She pulled a sheer silk gown over her head before moving to him, "I don't understand."

"I know … look Kitty, I'm sorry, I wish I could tell you more, but … the job …"

She thought she'd fought through the invisible wall he'd constructed between them. He'd just spent the night making love to her, yet here he was talking about the job. Frustration and jealousy for the badge powered her sudden anger. "Damn the job."


"Damn the job and damn you."

He hung his head, her words had hit their mark and it hurt.

"Go then … there's nothing to hold you. Get the hell out of my room, get the hell out of my life. I wish to God I'd never met you."

He looked up giving her a long sad look before quietly turning opening the door and leaving.

It had taken a trio of heartbeats for her to come to her senses and run after him; down the stairs and through the deserted saloon. "Please … don't go, please." He'd stopped in his tracks and waited for her to come to him. "I'm sorry." She said simply.

He'd pulled her into his embrace, wrapping his arms around her bare shoulders. They'd rocked back and forth, clinging to one another, not knowing when they'd be like this again, He, afraid to let go, but aware life never stands still and all things both good and bad pass.

It was later that day, after he'd ridden out of town that she discovered his badge on top of her dresser.


There had been no answers to his abrupt departure from Dodge. Festus and Doc were just as confused as she was by his leaving. Hagen tried to fill Dillon's boots keeping a lid on the cow town, but Dodge needed an experienced lawman and several weeks after Dillon left a telegram arrived stating a new Marshal would arrive to take over. Not long after that the Dodge City Post reported some troubling news.

With trembling hands, Kitty picked up the newspaper to read the article that went with the headlines. Doc Adams, her old friend had been keeping her company that afternoon in an effort to shield her from curiosity seekers, "It's not true Doc, you and I both know it."

The old man agreed, "I'd need a lot more proof than just words on a paper to believe Matt Dillon had anything to do with that string of stage holdups." He'd read the article and heard the talk and had tried to put together this absurd jigsaw puzzle but none of the pieces fit. Matt's sense of honor was too great to ever be lured into taking up against this side of the law. He'd sooner die fighting to protect it, a fact he'd proven when Mace Gore had taken over Dodge City.


Now, there was a price on Matt Dillon's head. New law came to town, Hiram T Mahoney, an Irishman who hailed from Iowa and had fought in the war and who like Matt had joined the US Marshal's Service shortly after Appomattox. He was met with a distrustful eye for those in Dodge who'd come to feel they could depend on the law, now felt the bitter blow of deep betrayal.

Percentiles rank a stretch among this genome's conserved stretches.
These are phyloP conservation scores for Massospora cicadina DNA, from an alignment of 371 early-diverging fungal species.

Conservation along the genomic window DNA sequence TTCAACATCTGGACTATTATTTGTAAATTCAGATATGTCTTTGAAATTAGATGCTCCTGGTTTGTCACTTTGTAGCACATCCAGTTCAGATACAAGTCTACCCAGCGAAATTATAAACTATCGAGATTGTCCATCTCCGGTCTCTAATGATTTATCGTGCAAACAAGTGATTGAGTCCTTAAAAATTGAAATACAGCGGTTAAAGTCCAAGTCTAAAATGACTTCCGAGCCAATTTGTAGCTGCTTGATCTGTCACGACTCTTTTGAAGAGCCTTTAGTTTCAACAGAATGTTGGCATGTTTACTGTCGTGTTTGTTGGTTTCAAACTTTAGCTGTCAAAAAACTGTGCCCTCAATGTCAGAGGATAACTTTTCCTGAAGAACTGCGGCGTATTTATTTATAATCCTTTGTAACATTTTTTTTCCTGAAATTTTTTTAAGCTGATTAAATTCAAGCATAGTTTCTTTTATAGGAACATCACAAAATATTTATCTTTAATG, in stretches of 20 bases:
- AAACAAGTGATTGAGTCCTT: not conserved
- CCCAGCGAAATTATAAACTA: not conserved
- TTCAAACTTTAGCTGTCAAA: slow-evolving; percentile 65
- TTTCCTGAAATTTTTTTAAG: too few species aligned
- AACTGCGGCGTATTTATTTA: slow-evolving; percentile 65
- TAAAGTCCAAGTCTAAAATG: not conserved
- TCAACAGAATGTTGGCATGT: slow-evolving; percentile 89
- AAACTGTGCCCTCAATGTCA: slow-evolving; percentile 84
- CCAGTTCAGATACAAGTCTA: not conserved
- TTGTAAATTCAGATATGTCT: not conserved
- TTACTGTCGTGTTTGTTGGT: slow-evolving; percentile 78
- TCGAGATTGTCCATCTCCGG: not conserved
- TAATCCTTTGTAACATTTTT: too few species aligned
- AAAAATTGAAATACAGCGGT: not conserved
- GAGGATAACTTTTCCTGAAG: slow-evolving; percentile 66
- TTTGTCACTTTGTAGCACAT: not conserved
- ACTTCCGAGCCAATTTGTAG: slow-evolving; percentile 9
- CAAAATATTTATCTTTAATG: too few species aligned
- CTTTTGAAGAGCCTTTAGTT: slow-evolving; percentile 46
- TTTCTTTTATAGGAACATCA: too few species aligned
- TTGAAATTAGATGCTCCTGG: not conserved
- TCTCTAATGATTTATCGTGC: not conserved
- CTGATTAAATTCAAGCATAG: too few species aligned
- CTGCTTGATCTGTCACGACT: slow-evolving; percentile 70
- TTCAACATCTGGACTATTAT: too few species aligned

During sleepless nights, and restless days Kitty Russell would go over the final words they'd spoken. Matt had told her it was the job, and the idea that somehow his infidelity to duty and honor was the ultimate price of the paper oath he'd take kept repeating itself in her head.

Festus Hagen was despondent; there was no place for him in the new administration ruling Dodge and those who had held him up to respect for the alliance he'd had with Matt Dillon, now saw him as a cohort to a criminal. Kitty too was looked upon suspiciously and she'd heard more than one comment questioning when she'd leave town to take up with that outlaw Dillon. "Outlaw", the cruelest word of all to be attached to Matthew Dillon.


Sitting around the back table of the Long Branch, Matt's friends tried to make sense of the situation. In the center lay a Wanted Poster with is picture on it. "$5,000 Reward Dead or Alive", it read.

"I'm a goin' to look fer him." Festus announced pushing to his feet.

"Just hold on there." Doc ordered.

"I been a holdin' on Doc, and I ain't gonna no more. He's done gone loco, ain't been right since Gore hit town, and you know it and Miss Kitty knows it too. I reckon it's a better thing I stop him than one of them bounty hunters."

"Is that it Doc?" Kitty questioned. "Did something happen to his mind when that bullet grazed his head?"

It was the old man who got to his feet now; he turned his back to his friends and made his way over to the bar to pour himself another drink. Truth be told, he'd been drinking a little too much lately and he knew he should slow down. But, he needed something to dull the hurt in his heart and he figured this was a better alternative than laudanum. "I don't know. I just don't know anymore."